This archived Web page remains online for reference, research or recordkeeping purposes. This page will not be altered or updated. Web pages that are archived on the Internet are not subject to the Government of Canada Web Standards. As per the Communications Policy of the Government of Canada, you can request alternate formats of this page on the Contact Us page.
A lawyer and politician, Edward Palmer was a member of the Prince Edward Island Assembly from 1835 to 1873. Although he attended both the Charlottetown and Québec Conferences, he was a staunch opponent of Confederation.
Edward Palmer was born in Charlottetown, Prince Edward Island, the son of James B. Palmer and Millicent Jones. He attended grammar school before studying law at his father's office and was called to the bar in 1830. He worked as a lawyer, land agent, landed proprietor, politician and judge. He married Isabella Tremain in 1846.
Palmer became a member of the Prince Edward Island Assembly in 1835, quickly establishing himself as a leading Conservative. He was often viewed as a champion of the status quo: he was against responsible government, against union with British North America, and, as part of a major land owning family, against land reform. (He eventually sold his land in 1870, after experiencing conflict with his tenants.) He was also much given to conflict in the assembly, frequently arguing with both George Coles and Edward Whelan. In 1849, Palmer became the leader of the Tories in the provincial assembly. In 1859, he became premier, only to be pushed from office by his colleague John Hamilton Gray in 1863.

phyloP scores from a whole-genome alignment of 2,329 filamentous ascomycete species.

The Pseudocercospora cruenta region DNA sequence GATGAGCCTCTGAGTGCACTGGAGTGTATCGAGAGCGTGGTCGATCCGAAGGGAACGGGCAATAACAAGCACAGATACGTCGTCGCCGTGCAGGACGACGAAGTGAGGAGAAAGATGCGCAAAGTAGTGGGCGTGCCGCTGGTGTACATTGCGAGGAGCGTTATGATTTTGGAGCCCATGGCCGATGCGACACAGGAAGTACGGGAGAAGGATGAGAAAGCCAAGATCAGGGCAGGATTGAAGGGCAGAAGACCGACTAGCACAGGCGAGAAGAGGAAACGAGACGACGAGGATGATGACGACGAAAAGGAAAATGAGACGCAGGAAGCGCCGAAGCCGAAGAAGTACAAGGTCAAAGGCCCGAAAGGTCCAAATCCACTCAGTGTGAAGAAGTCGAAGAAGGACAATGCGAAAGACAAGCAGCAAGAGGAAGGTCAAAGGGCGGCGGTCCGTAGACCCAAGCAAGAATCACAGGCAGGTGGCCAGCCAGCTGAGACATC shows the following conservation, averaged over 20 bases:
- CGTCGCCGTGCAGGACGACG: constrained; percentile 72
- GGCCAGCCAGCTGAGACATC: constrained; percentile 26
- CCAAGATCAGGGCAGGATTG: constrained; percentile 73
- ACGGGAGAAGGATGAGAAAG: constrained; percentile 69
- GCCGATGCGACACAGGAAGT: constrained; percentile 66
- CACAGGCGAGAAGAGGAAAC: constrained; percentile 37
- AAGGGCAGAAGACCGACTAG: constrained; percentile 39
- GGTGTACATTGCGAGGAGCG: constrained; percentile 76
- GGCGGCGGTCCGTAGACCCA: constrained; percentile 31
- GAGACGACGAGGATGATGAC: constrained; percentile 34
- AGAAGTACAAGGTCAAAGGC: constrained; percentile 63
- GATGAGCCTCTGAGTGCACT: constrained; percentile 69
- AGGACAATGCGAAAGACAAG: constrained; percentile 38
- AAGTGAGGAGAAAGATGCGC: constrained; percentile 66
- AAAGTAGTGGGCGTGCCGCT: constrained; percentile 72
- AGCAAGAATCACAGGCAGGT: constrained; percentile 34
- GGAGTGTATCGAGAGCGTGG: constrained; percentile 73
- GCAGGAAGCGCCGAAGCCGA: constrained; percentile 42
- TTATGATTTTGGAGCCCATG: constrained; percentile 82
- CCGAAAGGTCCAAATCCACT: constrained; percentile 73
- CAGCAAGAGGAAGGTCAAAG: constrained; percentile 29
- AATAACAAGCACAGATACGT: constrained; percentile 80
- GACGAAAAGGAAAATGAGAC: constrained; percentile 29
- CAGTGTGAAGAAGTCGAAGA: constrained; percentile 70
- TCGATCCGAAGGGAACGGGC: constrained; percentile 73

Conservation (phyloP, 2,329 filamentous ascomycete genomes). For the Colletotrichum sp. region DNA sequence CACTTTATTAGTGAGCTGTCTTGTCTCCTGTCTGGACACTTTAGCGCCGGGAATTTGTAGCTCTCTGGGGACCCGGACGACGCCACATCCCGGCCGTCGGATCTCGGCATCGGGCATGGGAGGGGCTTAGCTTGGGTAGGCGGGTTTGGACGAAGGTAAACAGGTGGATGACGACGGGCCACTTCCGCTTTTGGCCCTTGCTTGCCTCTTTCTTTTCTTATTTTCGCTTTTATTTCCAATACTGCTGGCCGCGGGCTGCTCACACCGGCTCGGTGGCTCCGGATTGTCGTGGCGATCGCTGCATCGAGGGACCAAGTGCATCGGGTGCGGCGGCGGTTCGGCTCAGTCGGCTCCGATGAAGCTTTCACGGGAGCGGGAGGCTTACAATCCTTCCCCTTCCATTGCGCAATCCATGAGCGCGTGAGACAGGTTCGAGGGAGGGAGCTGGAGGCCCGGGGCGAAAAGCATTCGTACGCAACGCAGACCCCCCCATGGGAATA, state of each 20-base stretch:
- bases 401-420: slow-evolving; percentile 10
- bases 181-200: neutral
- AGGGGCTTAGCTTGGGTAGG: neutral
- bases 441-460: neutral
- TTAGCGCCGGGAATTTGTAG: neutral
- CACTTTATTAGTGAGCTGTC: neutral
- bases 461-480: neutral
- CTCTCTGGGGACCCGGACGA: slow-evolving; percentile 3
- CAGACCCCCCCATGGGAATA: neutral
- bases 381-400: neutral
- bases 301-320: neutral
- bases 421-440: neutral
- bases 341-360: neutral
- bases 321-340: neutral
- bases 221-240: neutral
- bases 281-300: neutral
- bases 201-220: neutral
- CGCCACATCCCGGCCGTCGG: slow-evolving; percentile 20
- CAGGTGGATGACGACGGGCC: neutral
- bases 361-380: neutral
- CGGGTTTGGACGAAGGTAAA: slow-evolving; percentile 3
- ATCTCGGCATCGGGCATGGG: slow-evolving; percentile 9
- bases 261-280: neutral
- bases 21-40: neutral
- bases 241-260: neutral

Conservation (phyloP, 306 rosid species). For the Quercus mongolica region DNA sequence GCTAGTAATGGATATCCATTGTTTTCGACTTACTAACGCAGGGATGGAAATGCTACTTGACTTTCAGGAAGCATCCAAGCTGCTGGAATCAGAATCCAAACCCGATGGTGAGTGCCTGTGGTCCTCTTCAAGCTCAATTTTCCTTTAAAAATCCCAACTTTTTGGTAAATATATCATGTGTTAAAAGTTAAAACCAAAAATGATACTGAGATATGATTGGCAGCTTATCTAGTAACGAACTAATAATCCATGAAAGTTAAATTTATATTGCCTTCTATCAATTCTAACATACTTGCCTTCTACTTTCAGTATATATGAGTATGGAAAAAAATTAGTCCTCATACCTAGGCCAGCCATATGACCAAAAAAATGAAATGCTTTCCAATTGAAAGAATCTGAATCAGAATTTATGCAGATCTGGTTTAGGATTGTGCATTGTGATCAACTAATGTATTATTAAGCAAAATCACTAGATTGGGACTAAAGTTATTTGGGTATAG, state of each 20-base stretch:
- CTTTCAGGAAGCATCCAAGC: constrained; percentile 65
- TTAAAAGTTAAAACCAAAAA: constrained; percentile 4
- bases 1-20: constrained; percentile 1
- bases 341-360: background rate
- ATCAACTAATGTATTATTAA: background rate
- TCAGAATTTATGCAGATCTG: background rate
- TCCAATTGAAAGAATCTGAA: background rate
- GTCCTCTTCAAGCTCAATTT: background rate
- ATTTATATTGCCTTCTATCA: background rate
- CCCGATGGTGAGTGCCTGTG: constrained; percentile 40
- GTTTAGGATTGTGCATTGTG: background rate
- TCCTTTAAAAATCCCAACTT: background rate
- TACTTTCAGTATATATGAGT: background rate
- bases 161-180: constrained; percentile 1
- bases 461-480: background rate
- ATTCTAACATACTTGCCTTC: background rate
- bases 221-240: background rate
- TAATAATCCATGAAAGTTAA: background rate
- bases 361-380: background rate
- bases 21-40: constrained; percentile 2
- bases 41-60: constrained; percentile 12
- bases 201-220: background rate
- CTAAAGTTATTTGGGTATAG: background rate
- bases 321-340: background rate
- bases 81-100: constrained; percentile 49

Palmer was a delegate at both the Charlottetown Conference and the Québec Conference in 1864, where he showed himself to be strongly opposed to union. These views placed him in direct opposition to John Hamilton Gray. The conflict fractured the Tory party and damaged the union cause, eventually resulting in both Palmer and Gray resigning from Cabinet. However, Palmer retained his position as attorney general.
Palmer remained ardently opposed to Confederation after 1864. He was an opponent of the "Better Terms" offer made by Canada in 1869. Instead, he favoured a trade deal between Prince Edward Island and the United States. In 1872, Palmer changed parties and joined the Liberal, anti-Confederation government of Robert Haythorne. When the financial burden of a railway project pushed the Island to the brink of economic collapse in 1873, it was the Haythorne government -- with Palmer as a member -- that was forced to seek union with Canada.
After Prince Edward Island joined Confederation in 1873, Palmer became a Queens County judge. He later became chief justice of the same court, a title he held until his death at Charlottetown.
"Palmer, Edward". -- Macmillan dictionary of Canadian biography. -- Ed. W. Stewart Wallace. -- 4th ed. -- Toronto : Macmillan of Canada, 1978. -- P. 640.
Robertson, Ian Ross. -- "Palmer, Edward". -- Canadian encyclopedia : year 2000 edition. -- Ed. James H. Marsh. -- 3rd print ed. -- Toronto : McClelland & Stewart, 1999. -- P. 1753.
Robertson, Ian Ross. -- "Palmer, Edward". -- Dictionary of Canadian biography. -- Ed. Francess G. Halpenny. -- Toronto : University of Toronto Press, 1982. -- Vol. 11, p. 664-670.